Does this relate somehow to the debate between academics and teachers about what kind of history should be taught? Some believe the old style of history, the “history of dead white men,” should be deemphasized.

It’s politically corrected, oh sure, they’ve watered the whiskey. Everybody gets in there, everybody is special today, and if you haven’t got the required quota of a certain race or religion, you’re in trouble. The textbooks are so boring. There are a few that are not. I don’t mean to castigate all of them, but they’re so heavy –– literally and figuratively –– and that’s why I’m glad to say that the writers who are trying to do what I do, and there are plenty of them, are reaching larger and larger audiences as am I every year with every book. There is a hunger for it; there is a need for it. And, there are many teachers to be sure who are teaching the way they ought to be teaching, which is to love what you are teaching. One of the problems is that people are coming out of college who want or intend to teach and have majored in education. They’ve not majored in a subject. Well in order to teach a subject you’ve got to know what you are teaching. In order to love the subject you’ve got to know your subject, you can’t love someone you don’t know, and you can’t love some aspect of learning that you don’t know. The whole energy, the whole magic of a great teacher is that he or she loves what they are teaching and conveys that enthusiasm, that eagerness to learn and know more to their students. I think our teachers are the most important people in our society and they should be respected, honored and supported by all of us for that very reason. They are the ones who are going to shape how these young people are going to turn out.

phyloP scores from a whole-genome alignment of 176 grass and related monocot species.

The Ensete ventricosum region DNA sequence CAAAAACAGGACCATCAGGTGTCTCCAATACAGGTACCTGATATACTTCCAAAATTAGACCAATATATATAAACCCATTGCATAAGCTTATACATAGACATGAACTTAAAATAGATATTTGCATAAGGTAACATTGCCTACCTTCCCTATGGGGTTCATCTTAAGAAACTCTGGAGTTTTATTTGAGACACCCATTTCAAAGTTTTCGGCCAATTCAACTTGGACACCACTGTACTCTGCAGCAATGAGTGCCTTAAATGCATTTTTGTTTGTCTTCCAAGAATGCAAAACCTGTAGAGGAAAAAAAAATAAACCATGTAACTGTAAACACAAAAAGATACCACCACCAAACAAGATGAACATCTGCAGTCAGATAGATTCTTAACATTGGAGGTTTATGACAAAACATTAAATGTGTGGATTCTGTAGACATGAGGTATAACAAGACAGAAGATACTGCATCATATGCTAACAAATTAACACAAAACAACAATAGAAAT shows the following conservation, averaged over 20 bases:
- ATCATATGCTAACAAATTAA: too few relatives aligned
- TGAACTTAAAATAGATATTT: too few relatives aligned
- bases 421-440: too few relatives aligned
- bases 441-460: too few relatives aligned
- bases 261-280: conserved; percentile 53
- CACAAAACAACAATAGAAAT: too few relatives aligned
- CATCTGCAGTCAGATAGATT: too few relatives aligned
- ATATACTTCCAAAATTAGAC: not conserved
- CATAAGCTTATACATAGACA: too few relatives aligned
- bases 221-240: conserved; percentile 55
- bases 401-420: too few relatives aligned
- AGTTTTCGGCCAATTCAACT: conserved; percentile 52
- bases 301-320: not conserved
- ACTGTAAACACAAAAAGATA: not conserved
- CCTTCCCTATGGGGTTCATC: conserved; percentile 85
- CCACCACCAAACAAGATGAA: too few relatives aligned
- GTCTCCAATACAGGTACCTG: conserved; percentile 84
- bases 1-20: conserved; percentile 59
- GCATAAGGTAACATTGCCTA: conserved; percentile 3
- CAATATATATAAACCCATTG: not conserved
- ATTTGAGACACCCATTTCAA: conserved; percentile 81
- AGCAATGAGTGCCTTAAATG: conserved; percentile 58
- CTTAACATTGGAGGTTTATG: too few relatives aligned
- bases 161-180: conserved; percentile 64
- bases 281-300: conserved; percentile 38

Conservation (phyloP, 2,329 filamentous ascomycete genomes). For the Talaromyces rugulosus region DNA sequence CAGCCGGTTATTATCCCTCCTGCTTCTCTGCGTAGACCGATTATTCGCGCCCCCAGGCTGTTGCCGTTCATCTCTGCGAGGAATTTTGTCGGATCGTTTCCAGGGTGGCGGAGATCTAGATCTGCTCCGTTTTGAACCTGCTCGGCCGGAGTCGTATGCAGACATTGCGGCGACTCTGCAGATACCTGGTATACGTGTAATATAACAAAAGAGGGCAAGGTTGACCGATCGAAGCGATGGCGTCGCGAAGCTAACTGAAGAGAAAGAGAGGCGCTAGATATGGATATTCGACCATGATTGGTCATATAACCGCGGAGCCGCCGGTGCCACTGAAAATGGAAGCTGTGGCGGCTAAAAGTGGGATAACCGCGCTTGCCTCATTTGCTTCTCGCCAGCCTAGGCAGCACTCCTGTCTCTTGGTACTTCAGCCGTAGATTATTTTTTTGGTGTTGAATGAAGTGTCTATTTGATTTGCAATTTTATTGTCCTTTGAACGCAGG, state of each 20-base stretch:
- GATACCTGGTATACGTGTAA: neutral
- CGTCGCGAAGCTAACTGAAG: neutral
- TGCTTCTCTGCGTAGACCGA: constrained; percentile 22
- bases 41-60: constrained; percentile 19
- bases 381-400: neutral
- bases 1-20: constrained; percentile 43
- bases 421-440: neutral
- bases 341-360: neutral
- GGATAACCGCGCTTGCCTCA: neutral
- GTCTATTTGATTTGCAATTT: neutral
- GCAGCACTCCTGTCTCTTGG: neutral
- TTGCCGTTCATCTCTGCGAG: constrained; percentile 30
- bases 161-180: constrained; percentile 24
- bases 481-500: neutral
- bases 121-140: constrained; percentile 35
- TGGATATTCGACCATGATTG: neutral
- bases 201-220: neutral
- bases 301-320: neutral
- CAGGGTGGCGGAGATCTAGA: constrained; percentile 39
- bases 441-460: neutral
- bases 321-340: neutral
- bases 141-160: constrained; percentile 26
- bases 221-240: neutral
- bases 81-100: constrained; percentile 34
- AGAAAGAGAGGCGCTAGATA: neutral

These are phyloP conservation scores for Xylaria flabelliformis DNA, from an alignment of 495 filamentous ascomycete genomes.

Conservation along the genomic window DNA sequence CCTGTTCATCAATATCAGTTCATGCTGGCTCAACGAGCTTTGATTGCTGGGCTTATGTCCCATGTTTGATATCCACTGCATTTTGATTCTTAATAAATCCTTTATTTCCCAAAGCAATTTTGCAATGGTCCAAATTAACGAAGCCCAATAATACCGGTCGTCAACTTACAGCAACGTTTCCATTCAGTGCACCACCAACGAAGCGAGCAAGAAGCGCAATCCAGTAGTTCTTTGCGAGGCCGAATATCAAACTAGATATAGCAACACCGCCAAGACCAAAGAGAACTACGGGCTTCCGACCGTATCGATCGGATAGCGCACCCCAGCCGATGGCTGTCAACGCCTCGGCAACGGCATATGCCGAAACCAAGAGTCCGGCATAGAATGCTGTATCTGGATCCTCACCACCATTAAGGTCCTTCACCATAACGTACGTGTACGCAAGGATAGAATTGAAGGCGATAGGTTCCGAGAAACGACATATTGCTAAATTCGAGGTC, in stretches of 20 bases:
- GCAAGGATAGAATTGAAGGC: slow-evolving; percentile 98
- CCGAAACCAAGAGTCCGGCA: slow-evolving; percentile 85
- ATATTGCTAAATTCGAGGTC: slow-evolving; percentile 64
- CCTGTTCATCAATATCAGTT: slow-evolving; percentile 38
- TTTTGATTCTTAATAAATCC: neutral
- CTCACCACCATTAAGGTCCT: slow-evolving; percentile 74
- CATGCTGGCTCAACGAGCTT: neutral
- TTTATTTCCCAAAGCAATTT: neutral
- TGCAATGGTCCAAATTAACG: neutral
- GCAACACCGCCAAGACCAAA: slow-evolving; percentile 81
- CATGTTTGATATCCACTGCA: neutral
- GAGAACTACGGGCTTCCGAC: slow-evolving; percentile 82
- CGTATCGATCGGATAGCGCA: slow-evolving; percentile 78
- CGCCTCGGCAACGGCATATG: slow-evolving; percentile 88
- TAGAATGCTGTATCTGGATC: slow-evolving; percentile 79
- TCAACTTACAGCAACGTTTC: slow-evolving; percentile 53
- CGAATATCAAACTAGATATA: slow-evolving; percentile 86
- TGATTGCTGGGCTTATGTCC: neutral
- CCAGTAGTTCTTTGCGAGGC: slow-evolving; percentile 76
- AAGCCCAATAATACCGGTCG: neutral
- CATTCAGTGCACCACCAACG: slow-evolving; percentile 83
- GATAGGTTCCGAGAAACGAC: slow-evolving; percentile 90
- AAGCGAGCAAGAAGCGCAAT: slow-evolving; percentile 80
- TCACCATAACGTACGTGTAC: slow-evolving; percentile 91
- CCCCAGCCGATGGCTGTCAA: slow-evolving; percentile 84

Well, the faculty in the history department here at Baylor is going to enjoy hearing your words on the importance of teachers, and I’m sure they are in agreement with you.

I really am all for them. Now, I’m not for all teachers. It’s the good ones I’m all for, and those young ones who aspire to be good and not just go through the motions in order to get a paycheck.

Is this topic of the value of history in society what you’re going to be talking about when you come to Waco?

Yes, the main thrust of my talk will be the importance of history. Why history? Why do we bother with it? Why do we need to know it? Not only the essential need that it fills, particularly for leadership, but for the joy, the pleasure, the fulfillment of our curiosity that it provides. How can people wave flags and talk about how patriotic they are and all that and not know a thing about history?

dmc-no-3Do you anticipate a day when you’ll say you’re going to set your pen down and retire from research and writing?

Oh, sure I do –– but I don’t think I will because I “retired” 50 years ago when I set out to write my first book. I’ve been doing exactly what I love to do most. There is nothing I could do in retirement that I would enjoy as much as I do working.

Writers are always asked how they write. Are you a person who writes in longhand, or do you dictate or type? What is your method?

I work on the old standard Royal office typewriter that I bought 50 years ago secondhand when it was 25 years old at the time I bought it in order to write my first book, and I’ve written everything I’ve ever written on it. It’s 75 years old and there is nothing wrong. I have to change the ribbons every now and then. People say to me, don’t you realize how much faster you could go if you used a word processor? Of course I know –– I don’t want to go faster. If anything, I’d probably do better if I went slower.

Does the slowness help you think as you’re composing?

Exactly. I don’t think all that fast. I normally type and retype it. I try to write the “hear” as well as the “eye,” so my beloved wife reads everything I write aloud to me. You know this –– you can hear things that you don’t necessarily see, particularly looking at those same pages for months at a time.

So your wife reads your first drafts and you listen for that?

Yes, and then I retype it. Sometimes I think I’m not a writer –– I’m a rewriter. The hardest thing of all is to learn to edit yourself.